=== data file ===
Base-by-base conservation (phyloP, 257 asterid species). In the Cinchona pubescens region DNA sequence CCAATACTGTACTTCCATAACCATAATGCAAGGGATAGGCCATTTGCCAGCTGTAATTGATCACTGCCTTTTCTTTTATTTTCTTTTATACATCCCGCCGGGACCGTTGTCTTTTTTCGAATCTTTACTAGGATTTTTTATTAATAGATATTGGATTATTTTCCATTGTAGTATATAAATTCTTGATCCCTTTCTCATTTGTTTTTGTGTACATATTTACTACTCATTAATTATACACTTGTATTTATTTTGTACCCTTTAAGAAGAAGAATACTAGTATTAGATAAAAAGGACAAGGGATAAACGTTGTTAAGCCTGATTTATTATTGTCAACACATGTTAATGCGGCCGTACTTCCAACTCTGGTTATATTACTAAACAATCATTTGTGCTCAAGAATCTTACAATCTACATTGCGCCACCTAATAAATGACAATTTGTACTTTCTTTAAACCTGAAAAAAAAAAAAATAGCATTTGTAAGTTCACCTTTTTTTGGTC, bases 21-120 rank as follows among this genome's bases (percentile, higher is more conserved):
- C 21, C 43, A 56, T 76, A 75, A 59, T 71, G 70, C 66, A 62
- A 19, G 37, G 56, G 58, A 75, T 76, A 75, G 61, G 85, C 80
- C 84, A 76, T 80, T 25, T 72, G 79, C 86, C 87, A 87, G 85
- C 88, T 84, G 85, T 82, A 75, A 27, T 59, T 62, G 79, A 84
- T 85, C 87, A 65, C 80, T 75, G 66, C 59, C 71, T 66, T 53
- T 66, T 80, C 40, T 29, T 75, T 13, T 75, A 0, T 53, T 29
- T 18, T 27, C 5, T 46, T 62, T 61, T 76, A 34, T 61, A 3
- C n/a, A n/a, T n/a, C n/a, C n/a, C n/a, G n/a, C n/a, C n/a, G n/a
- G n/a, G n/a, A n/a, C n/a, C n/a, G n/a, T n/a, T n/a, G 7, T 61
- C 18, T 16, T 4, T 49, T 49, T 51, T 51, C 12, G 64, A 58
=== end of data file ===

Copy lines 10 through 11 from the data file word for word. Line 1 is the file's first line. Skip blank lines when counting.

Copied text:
- G n/a, G n/a, A n/a, C n/a, C n/a, G n/a, T n/a, T n/a, G 7, T 61
- C 18, T 16, T 4, T 49, T 49, T 51, T 51, C 12, G 64, A 58